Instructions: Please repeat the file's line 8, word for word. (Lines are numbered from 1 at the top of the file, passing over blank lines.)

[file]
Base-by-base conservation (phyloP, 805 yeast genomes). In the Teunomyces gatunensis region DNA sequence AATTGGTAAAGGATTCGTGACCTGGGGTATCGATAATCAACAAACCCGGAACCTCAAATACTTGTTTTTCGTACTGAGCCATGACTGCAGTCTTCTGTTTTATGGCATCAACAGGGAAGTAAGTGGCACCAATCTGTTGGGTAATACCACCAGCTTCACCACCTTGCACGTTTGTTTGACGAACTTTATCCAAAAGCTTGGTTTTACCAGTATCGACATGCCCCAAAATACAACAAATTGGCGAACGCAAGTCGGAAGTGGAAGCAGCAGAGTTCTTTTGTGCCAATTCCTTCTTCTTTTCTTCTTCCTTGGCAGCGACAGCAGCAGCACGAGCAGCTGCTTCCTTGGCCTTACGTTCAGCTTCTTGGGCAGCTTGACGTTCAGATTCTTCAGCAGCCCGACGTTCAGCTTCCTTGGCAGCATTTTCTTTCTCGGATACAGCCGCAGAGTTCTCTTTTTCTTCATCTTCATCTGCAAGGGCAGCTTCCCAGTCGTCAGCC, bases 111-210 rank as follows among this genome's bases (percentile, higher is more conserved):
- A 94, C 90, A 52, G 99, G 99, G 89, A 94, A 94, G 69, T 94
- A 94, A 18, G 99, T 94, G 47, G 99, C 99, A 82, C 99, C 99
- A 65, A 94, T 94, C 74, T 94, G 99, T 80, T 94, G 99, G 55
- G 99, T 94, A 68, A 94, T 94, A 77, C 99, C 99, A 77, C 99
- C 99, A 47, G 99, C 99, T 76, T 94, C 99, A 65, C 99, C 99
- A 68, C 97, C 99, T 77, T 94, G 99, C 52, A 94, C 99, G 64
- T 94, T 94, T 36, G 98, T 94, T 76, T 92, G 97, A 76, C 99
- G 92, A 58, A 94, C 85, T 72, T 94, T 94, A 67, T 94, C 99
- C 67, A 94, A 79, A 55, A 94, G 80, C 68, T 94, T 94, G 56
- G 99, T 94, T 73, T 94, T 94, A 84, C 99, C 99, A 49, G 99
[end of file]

- T 94, T 94, T 36, G 98, T 94, T 76, T 92, G 97, A 76, C 99